• Solyndra (Score:3, Insightful)

    by codepunk (167897) on Sunday October 09, 2011 @11:26AM (#37654168)

    Yes and Solyndra is a perfect example of this great job producing industry right? No you are talking about creating non sustainable employment with cash taken from the taxpayer. Green energy companies are not profitable and will not be profitable anytime in the future.

    I would love to see it myself also but unfortunately I can do simple math.

  • by Miamicanes (730264) on Sunday October 09, 2011 @11:40AM (#37654256)

    Well, it depends what you mean by "cheap". Cheap compared to, say, the mid/late-90s? No. We'll probably never see 99c/gallon gas again in our lifetimes (at least, not under any scenario not involving massive government subsidies to maintain artificially-low prices and rationing of that artificially-cheap (and almost certainly scarce) gas).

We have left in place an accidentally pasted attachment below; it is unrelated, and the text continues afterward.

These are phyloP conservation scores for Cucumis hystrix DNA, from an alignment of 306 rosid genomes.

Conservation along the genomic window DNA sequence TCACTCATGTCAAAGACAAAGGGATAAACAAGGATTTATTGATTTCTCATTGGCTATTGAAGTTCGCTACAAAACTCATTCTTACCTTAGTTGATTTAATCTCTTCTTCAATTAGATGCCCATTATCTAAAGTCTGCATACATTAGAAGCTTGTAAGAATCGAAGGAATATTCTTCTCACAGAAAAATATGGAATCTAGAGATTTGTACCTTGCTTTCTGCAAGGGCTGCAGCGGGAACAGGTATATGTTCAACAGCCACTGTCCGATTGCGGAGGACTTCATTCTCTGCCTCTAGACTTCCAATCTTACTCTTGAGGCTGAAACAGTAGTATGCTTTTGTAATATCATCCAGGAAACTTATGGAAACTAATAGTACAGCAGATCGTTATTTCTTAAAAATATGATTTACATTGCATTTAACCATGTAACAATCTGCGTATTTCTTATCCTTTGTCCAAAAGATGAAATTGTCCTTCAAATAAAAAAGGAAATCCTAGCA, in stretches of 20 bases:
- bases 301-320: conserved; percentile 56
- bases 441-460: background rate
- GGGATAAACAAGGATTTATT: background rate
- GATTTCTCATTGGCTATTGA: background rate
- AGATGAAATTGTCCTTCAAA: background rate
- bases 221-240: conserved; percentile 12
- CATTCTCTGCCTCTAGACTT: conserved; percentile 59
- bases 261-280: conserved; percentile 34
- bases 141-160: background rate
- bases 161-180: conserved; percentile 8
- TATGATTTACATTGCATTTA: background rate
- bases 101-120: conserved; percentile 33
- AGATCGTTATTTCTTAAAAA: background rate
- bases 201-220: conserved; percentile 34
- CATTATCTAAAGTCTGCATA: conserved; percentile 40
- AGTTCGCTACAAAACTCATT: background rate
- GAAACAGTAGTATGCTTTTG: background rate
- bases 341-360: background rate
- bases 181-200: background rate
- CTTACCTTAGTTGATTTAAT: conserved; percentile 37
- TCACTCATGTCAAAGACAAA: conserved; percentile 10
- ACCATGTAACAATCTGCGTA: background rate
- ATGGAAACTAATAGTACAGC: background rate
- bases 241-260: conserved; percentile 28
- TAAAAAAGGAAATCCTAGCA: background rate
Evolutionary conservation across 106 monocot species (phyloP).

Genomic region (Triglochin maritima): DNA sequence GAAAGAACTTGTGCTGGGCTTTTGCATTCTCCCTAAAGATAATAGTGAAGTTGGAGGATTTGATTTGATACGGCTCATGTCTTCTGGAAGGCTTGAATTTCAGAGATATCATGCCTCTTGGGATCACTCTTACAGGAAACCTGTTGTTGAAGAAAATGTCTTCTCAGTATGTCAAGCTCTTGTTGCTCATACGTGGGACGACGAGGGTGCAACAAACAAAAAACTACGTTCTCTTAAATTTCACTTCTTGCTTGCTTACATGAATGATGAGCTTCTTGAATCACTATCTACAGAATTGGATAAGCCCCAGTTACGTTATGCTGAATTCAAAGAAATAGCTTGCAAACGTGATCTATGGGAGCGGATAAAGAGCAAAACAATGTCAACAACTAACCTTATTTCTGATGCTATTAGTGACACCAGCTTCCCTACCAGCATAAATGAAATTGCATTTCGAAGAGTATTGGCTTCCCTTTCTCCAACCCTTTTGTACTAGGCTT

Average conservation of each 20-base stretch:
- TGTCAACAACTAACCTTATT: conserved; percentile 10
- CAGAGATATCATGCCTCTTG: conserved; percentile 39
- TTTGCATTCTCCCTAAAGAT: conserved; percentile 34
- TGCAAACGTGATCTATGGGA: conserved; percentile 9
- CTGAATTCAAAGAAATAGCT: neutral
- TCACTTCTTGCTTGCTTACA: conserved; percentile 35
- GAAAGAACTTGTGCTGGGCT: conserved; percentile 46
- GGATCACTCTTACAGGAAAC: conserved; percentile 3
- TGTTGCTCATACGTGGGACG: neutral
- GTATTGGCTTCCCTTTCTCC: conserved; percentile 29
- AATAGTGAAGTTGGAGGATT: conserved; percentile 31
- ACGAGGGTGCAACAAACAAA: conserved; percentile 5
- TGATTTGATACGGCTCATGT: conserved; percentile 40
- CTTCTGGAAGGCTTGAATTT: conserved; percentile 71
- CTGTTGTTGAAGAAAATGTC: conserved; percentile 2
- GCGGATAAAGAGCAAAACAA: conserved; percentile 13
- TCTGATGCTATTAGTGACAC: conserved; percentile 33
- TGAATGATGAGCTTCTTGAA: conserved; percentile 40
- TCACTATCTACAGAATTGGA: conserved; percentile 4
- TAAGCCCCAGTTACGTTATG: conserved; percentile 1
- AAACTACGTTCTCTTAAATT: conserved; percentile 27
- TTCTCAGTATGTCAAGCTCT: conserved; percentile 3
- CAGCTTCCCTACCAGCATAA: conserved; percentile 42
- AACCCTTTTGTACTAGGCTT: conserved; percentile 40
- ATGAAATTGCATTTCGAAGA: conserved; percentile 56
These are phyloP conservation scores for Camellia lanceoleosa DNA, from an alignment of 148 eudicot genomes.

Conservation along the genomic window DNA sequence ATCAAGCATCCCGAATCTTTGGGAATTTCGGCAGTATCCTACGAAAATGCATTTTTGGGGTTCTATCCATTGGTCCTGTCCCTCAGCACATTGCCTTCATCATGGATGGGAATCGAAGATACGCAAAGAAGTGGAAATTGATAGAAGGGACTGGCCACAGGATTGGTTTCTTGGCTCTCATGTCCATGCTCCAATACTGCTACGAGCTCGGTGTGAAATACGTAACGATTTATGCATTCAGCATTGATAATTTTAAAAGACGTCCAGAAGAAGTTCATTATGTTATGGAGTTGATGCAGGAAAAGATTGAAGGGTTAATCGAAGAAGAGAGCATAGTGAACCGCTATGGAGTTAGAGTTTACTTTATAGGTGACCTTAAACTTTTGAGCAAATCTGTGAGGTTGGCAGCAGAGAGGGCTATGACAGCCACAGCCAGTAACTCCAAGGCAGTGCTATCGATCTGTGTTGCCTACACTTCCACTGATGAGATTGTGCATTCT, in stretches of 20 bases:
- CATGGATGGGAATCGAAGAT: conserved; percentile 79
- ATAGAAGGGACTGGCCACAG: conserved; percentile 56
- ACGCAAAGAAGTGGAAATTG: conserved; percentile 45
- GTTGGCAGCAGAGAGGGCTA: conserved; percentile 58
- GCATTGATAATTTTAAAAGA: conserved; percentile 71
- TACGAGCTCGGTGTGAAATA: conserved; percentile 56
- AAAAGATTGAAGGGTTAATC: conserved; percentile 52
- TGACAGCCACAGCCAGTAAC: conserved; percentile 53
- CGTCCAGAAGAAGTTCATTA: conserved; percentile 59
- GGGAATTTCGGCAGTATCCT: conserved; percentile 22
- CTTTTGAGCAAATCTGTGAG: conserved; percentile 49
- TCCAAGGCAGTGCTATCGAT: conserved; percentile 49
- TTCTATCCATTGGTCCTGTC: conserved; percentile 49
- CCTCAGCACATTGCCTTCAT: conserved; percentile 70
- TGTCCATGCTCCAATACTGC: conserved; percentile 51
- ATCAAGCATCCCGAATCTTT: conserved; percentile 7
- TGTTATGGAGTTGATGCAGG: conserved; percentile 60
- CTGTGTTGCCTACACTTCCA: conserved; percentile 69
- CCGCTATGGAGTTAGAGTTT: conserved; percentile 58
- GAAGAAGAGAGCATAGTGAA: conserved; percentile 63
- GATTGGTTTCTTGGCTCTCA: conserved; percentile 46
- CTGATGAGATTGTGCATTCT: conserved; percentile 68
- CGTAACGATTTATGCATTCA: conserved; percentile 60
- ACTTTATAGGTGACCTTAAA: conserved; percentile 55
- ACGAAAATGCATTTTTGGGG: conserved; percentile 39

Cheap compared to $4/gallon? Probably. The magic price point for shale to become profitable is retail gas prices of approximately $3/gallon. Until the oil industry is convinced that the retail price of gas (taking inflation and taxes into account) will never sustainably fall below that price, it's not going to bet the farm on shale without government subsidies, because something like $2.50/gallon (retail price) is pretty much the absolute floor value at which it can even keep shale operations running without it being worthwhile to just walk away from them. On the other hand, if the US went enthusiastically into shale mining, we can feel pretty confident that no matter what happens to Saudi Arabia or demand from China and India, gas in the US won't ever creep much above $3-4/gallon ever again once production ramps up to maximum levels. The devil's in the $3 detail -- if Saudi-level oil reserves were conclusively identified in Alaska and Congress gave the go-ahead, or China and/or India suddenly found similar Saudi-like domestic oil reserves, shale would become cost-ineffective almost overnight, so it's going to be a LONG time before the oil industry as a whole will be willing to "bet the farm" on shale.